“We buy our stuff from a legitimate supply house.” As opposed to the big-box home center where I can find the exact same stuff? What benefit does your relationship with your supplier bring to my job? Are the products you get from your supplier of a higher quality? I appreciate quality. Show it to me. Convince me that I should spend more money for this. If you believe in it strongly enough, you’ll be able to make me believe it as well.
Tell me about how you and your supplier are a team and that you’re working together to provide me with a package of superb products and services. Explain how, together, you search for the best goods available. This gear has been proven in the field over many years, and that’s why professionals prefer it. Give examples of what you mean.
Carry a high-quality product and a cheaper version with you, and compare the quality. I appreciate this. Tell about the time that your supplier opened his place for you on a Sunday, so that you could get that emergency part — the part that the big-box store didn’t have. Your relationship with your supplier saved the day. Remember?
And explain how your supplier works with the manufacturers and the manufacturers’ representatives to help ferret out the critical information that’s so often needed to get to the bottom of those nagging system problems. There is strength in this team, and all of it benefits me, but I only know that if you tell me.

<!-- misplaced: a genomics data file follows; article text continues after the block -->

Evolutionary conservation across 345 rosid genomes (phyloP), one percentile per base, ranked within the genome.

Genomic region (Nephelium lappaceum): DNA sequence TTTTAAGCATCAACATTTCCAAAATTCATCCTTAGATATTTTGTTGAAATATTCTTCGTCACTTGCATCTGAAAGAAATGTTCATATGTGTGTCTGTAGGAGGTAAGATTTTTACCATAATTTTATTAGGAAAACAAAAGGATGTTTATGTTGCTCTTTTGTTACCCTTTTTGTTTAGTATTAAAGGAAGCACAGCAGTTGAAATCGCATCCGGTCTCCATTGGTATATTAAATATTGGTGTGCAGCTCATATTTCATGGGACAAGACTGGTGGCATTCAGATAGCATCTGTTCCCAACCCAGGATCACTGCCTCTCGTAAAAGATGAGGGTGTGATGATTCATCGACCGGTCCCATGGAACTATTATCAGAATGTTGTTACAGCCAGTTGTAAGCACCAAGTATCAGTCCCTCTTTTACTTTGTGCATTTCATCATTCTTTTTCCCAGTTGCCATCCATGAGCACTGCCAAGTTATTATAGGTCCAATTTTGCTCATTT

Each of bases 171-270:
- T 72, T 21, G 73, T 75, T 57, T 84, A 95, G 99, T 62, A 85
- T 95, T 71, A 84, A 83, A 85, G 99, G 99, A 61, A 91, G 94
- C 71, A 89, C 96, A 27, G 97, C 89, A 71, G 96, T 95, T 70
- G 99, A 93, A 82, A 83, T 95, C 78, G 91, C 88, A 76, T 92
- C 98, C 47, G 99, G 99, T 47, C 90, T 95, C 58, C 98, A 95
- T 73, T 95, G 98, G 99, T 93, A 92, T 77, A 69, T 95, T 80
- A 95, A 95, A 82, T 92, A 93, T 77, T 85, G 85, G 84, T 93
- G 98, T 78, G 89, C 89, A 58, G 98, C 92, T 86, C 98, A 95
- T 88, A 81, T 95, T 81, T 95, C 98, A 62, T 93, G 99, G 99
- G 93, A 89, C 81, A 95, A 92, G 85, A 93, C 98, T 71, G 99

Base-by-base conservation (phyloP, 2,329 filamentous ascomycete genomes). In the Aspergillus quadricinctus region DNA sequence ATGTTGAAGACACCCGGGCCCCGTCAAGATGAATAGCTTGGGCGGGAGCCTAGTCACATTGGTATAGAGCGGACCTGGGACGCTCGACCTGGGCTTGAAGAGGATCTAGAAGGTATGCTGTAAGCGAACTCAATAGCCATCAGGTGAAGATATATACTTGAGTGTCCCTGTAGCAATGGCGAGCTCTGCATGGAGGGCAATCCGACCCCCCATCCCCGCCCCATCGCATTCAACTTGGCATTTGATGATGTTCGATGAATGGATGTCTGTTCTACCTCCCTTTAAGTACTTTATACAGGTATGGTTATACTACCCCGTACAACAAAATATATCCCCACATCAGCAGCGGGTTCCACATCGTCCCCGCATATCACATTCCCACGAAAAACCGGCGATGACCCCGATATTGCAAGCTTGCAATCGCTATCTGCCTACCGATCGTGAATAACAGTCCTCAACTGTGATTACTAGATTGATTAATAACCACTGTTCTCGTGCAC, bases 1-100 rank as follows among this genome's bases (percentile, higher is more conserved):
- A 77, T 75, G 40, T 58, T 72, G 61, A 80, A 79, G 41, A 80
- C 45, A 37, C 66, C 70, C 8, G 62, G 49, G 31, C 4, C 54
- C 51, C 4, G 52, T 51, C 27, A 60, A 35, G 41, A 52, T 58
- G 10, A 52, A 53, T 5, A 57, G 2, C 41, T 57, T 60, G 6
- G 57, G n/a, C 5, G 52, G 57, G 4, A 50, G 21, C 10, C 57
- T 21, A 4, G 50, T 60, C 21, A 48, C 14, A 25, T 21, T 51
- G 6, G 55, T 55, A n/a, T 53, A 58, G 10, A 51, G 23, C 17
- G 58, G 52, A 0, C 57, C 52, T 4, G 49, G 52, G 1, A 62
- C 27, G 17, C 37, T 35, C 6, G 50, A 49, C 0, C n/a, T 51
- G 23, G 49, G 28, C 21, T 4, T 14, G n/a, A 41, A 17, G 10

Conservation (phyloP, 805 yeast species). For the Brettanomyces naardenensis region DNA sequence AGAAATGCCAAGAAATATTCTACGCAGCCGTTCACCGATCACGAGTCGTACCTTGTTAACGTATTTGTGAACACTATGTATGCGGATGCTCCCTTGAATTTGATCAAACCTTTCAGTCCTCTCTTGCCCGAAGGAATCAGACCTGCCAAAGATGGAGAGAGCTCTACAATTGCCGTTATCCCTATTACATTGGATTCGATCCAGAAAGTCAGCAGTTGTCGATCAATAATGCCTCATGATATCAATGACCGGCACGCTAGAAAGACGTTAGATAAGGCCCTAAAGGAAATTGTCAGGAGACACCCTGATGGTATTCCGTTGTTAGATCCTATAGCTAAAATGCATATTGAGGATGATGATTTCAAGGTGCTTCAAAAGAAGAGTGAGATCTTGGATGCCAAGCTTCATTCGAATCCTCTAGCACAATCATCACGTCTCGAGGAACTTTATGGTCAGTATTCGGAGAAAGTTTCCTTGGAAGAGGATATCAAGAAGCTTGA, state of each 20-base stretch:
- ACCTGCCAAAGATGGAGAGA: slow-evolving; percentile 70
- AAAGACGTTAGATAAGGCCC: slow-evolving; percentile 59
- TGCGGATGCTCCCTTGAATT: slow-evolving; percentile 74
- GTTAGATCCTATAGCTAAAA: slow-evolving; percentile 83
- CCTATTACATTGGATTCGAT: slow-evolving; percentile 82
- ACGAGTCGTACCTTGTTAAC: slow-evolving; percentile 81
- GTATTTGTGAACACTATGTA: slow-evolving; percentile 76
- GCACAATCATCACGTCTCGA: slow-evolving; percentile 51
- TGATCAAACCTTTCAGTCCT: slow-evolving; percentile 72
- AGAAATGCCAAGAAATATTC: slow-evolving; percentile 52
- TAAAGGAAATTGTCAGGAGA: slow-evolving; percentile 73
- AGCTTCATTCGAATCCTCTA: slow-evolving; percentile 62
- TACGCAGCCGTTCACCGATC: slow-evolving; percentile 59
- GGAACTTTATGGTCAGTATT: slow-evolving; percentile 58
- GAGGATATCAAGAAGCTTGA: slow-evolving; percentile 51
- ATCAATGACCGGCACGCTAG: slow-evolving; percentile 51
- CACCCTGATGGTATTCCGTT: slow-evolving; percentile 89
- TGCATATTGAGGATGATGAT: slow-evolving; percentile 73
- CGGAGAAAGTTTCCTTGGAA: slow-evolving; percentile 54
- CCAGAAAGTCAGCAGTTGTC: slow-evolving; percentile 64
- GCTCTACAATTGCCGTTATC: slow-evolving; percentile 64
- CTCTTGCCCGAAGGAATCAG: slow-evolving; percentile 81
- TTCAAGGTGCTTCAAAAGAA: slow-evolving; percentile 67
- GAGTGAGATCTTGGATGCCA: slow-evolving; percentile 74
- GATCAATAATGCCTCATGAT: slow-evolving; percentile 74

So why should I buy from you? I’ll bet you’ve got a lot of good reasons. And you’ll have even more if you do this exercise regularly. Keep asking yourself that key question: Why should Holohan buy from me? Work it over in your mind as you drive from job to job. Jot down those compelling reasons, and make sure that everyone in your organization is doing the same.
This is not an easy exercise. That’s why so many contractors never take time to do it. So many contractors think in terms of their own self-interest rather than mine. Bust out of that way of thinking. Realize that no one is going to do business with you because you need the money. You have to think about what’s in it for me. These things are probably not on the tip of your tongue. Put them there.
Publication date: 11/20/2017